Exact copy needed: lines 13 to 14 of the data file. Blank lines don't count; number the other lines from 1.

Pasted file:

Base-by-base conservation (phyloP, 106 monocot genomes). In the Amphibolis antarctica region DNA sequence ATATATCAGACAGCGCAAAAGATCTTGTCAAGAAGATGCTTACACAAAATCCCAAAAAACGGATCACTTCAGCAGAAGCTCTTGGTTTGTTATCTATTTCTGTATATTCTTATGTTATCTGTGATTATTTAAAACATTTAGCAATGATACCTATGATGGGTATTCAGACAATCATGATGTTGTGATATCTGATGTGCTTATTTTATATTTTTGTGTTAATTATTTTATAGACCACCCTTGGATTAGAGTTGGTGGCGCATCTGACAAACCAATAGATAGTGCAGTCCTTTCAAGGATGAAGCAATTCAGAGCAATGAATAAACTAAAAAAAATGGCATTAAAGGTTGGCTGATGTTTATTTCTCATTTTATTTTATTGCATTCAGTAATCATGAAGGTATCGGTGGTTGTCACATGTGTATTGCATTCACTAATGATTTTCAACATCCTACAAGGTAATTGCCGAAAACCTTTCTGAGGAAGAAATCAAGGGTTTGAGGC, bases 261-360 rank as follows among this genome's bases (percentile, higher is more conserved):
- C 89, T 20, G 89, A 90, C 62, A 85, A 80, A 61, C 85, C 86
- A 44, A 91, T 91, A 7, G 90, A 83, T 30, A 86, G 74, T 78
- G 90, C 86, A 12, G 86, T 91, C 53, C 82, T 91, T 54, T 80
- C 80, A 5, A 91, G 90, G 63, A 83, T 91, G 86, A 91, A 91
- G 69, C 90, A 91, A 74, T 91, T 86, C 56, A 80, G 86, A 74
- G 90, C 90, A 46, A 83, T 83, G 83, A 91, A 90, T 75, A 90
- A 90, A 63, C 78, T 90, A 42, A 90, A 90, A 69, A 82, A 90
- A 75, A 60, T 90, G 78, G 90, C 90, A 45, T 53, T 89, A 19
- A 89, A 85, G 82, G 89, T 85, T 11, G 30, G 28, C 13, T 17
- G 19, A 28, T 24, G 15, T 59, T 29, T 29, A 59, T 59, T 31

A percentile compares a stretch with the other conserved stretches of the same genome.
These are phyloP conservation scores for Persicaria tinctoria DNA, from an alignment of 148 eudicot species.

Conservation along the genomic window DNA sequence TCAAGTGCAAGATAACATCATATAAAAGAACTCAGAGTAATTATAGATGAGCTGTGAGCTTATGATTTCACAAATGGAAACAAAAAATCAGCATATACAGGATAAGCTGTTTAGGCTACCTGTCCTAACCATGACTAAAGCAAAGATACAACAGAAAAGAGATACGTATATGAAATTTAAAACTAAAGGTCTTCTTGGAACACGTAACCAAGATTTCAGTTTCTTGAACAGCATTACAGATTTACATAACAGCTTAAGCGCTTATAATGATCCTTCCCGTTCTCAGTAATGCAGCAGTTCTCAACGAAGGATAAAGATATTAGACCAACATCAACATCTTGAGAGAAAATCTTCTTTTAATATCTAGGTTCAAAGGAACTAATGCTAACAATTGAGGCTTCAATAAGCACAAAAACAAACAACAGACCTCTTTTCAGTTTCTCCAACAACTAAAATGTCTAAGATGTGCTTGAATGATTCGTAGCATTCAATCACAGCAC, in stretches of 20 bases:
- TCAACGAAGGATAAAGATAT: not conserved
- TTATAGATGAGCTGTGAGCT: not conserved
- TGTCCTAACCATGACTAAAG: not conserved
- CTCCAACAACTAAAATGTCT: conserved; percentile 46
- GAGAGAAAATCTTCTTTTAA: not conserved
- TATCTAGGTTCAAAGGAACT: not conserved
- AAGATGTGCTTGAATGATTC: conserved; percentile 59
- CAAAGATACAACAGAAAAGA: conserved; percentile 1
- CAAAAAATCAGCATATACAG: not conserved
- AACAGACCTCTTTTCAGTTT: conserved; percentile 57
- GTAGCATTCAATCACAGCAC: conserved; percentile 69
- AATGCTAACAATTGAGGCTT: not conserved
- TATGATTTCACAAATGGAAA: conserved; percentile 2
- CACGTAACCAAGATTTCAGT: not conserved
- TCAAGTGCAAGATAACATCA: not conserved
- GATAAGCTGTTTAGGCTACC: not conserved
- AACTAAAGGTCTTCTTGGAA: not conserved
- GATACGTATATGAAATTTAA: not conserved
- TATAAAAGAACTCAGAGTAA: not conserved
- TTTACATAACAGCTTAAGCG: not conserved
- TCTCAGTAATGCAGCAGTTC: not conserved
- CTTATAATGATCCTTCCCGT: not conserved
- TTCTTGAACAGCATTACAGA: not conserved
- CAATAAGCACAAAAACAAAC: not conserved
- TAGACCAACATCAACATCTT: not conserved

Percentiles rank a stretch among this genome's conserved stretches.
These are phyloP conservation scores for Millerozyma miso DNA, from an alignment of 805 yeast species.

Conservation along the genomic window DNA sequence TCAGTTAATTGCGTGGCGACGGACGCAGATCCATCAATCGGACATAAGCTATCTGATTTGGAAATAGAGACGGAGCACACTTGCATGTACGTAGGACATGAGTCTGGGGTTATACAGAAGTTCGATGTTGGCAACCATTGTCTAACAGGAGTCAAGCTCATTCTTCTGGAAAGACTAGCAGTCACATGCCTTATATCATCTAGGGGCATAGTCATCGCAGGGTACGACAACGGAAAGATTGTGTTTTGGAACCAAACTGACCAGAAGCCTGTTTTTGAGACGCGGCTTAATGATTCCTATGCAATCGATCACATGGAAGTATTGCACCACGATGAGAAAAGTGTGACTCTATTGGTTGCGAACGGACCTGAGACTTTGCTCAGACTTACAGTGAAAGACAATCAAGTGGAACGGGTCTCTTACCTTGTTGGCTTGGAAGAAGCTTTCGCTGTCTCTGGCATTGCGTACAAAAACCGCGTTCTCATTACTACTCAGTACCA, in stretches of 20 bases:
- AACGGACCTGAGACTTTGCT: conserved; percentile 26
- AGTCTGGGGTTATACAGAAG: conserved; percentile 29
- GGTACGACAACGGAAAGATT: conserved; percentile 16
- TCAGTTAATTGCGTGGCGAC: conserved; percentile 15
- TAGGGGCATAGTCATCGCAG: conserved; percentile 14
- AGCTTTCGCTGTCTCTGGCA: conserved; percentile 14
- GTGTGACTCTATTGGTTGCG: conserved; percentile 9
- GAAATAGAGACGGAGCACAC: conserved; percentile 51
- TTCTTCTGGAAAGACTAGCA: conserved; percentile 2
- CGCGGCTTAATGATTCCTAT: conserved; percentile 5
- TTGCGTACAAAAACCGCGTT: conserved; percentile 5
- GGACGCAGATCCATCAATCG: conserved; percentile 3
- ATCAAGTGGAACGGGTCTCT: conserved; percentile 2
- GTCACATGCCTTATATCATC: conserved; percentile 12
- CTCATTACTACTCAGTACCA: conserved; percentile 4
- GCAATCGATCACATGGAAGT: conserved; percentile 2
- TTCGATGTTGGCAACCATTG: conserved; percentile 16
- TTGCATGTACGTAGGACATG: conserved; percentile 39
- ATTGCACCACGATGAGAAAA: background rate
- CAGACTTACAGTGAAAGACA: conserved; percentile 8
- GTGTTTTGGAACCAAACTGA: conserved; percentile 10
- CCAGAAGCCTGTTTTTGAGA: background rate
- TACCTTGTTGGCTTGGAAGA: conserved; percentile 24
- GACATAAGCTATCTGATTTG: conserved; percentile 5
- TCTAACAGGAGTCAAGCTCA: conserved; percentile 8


These are phyloP conservation scores for Persicaria tinctoria DNA, from an alignment of 148 eudicot species.

Conservation along the genomic window DNA sequence TCAAGTGCAAGATAACATCATATAAAAGAACTCAGAGTAATTATAGATGAGCTGTGAGCTTATGATTTCACAAATGGAAACAAAAAATCAGCATATACAGGATAAGCTGTTTAGGCTACCTGTCCTAACCATGACTAAAGCAAAGATACAACAGAAAAGAGATACGTATATGAAATTTAAAACTAAAGGTCTTCTTGGAACACGTAACCAAGATTTCAGTTTCTTGAACAGCATTACAGATTTACATAACAGCTTAAGCGCTTATAATGATCCTTCCCGTTCTCAGTAATGCAGCAGTTCTCAACGAAGGATAAAGATATTAGACCAACATCAACATCTTGAGAGAAAATCTTCTTTTAATATCTAGGTTCAAAGGAACTAATGCTAACAATTGAGGCTTCAATAAGCACAAAAACAAACAACAGACCTCTTTTCAGTTTCTCCAACAACTAAAATGTCTAAGATGTGCTTGAATGATTCGTAGCATTCAATCACAGCAC, in stretches of 20 bases: